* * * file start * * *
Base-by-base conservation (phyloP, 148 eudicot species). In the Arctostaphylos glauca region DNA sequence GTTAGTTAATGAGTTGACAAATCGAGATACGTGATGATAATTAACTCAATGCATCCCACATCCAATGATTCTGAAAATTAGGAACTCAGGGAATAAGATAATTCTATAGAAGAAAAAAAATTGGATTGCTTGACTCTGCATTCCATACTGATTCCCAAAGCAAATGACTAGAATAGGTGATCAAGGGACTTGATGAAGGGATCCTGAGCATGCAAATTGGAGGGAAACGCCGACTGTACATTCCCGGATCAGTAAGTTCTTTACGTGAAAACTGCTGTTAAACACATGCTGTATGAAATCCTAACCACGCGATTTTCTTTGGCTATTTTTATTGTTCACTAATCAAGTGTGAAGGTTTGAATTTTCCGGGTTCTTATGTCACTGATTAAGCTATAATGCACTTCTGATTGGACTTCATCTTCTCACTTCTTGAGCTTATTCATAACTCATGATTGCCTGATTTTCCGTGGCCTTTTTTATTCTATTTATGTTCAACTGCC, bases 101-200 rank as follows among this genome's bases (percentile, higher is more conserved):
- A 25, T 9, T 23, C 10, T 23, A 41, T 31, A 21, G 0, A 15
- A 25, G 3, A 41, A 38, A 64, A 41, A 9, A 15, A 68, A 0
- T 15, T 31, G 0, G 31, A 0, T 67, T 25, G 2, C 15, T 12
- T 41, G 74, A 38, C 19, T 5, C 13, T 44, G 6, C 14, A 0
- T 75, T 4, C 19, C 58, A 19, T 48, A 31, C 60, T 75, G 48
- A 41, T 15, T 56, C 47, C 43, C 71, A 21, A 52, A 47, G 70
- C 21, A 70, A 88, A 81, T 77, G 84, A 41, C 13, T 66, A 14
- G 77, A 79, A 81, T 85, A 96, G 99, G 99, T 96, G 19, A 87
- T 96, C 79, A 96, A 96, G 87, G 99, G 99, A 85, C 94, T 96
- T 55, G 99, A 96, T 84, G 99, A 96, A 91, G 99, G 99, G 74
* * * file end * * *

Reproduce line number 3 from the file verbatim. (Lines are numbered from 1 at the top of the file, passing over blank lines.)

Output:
- A 25, G 3, A 41, A 38, A 64, A 41, A 9, A 15, A 68, A 0